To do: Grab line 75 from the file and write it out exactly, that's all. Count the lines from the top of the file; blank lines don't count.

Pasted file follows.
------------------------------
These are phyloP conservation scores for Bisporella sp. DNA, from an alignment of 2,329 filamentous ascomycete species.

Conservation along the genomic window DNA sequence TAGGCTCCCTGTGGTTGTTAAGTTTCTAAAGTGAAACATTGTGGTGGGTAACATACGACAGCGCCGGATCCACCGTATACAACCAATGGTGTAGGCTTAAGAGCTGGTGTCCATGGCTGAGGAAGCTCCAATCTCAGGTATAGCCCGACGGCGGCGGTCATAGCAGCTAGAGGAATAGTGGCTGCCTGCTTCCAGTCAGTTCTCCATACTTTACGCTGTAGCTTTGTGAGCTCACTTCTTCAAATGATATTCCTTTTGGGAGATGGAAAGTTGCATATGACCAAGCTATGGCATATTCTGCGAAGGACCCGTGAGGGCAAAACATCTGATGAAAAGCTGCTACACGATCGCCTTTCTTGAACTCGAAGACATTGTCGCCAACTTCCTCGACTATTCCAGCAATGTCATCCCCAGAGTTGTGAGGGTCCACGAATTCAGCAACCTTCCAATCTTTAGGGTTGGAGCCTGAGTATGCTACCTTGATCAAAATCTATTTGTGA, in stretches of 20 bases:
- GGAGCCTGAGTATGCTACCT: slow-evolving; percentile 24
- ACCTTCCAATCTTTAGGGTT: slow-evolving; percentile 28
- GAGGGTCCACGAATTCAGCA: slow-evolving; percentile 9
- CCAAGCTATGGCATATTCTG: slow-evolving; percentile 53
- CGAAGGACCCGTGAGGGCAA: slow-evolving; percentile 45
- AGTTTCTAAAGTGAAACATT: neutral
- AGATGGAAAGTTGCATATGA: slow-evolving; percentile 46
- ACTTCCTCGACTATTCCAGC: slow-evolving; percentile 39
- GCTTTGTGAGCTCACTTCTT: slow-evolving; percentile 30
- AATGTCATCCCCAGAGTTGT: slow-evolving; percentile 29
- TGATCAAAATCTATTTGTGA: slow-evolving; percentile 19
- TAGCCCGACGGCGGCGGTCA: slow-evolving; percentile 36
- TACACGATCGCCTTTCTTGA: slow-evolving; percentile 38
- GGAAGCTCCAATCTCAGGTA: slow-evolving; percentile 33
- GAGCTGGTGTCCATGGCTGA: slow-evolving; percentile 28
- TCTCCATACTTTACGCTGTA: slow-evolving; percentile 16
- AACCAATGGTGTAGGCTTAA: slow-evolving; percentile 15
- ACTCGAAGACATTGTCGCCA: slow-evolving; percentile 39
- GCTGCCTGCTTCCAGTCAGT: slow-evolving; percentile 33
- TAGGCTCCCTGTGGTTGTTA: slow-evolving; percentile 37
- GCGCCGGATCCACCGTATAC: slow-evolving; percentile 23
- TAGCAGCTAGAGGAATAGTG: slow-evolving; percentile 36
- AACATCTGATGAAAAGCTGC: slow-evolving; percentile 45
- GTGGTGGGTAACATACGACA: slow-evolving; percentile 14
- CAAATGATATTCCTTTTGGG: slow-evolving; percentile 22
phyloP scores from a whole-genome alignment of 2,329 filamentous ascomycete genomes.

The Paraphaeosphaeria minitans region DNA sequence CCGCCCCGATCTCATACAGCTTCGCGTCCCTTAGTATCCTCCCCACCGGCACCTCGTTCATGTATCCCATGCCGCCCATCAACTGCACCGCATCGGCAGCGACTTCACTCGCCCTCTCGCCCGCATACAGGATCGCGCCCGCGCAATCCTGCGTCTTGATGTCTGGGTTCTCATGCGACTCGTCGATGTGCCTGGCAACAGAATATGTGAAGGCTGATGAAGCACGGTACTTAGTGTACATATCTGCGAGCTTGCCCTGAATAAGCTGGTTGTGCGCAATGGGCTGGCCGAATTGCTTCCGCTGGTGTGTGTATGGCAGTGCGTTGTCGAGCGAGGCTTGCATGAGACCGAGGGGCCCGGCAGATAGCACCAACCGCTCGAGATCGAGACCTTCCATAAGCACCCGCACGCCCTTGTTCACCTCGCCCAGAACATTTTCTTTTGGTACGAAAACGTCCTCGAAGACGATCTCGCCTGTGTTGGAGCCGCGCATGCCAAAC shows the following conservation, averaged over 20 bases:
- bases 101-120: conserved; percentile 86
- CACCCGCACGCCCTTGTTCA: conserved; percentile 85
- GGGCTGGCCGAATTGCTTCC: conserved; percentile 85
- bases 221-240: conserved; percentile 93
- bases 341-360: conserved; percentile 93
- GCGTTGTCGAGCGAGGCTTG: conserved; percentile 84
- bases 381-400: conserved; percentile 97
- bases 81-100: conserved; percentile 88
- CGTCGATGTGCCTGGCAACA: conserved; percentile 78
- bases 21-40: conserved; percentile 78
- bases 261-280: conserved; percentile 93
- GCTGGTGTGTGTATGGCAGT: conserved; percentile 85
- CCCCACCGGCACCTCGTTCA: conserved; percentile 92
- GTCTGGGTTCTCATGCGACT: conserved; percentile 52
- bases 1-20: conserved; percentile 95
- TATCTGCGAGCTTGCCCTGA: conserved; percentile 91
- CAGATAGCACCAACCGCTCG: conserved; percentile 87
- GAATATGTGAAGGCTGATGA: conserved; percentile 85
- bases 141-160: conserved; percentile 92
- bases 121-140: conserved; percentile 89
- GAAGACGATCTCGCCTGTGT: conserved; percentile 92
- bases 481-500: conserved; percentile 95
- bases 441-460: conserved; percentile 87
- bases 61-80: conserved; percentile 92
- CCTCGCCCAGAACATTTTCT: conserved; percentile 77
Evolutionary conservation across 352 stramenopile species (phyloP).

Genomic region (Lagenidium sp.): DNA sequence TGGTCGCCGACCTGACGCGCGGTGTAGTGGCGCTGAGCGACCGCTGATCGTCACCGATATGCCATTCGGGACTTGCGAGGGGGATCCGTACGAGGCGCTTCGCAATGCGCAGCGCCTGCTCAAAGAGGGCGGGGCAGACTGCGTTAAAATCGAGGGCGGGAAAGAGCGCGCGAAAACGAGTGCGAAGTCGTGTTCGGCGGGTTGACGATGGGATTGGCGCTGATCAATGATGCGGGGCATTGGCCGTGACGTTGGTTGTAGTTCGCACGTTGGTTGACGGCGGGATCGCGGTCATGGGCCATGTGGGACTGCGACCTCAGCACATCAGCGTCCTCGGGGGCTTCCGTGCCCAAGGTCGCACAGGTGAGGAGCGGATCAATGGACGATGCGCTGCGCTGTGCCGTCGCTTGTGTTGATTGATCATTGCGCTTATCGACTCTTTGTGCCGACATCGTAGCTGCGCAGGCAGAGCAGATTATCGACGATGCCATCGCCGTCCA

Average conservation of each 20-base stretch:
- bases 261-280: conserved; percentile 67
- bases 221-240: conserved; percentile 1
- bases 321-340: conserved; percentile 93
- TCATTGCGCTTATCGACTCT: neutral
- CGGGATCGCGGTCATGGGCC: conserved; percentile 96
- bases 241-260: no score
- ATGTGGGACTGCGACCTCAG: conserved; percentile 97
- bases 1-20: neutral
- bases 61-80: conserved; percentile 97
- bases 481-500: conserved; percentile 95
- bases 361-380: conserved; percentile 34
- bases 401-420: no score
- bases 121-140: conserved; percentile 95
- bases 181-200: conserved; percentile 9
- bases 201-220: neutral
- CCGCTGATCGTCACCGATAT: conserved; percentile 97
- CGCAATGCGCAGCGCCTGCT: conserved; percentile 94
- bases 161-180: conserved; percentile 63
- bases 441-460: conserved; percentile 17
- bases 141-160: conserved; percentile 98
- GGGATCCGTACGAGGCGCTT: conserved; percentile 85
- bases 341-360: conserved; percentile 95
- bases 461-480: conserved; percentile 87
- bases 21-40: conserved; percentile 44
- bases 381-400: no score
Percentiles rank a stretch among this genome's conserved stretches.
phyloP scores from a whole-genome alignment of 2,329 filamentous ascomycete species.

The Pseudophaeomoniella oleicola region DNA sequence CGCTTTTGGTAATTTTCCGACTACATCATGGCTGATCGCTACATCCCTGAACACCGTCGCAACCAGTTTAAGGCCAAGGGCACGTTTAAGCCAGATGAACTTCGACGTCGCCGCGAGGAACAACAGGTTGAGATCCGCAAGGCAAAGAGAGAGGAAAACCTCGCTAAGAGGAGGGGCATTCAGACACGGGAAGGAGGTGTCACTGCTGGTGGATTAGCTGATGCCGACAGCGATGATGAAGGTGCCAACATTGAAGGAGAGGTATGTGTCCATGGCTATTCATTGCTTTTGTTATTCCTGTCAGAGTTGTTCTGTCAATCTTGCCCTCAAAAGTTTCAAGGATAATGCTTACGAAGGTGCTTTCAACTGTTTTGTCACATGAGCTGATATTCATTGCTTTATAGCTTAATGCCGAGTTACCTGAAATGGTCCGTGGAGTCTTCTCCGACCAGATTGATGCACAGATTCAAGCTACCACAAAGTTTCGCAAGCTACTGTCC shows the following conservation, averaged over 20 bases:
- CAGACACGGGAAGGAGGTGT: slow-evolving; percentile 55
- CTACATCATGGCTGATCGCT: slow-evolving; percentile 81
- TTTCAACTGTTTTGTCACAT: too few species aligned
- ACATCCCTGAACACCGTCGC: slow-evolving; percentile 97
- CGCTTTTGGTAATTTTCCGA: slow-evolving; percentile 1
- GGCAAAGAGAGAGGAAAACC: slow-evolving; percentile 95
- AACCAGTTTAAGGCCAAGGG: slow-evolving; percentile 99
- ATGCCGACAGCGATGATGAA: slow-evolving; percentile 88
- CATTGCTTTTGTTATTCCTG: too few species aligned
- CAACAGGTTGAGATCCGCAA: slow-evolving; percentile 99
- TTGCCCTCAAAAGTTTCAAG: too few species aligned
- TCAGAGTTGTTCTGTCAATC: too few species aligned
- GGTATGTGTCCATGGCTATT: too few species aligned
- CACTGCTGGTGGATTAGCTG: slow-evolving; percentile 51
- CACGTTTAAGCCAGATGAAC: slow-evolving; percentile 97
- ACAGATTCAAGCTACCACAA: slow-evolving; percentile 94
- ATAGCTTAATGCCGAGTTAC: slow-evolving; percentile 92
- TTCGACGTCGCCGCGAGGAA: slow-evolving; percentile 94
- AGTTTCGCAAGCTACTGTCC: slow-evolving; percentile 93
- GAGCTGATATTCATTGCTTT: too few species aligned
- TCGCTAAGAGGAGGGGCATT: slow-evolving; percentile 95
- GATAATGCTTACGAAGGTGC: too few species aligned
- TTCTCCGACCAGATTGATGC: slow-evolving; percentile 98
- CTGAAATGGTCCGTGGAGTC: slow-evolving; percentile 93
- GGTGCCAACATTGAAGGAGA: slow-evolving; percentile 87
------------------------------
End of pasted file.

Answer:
- bases 161-180: conserved; percentile 63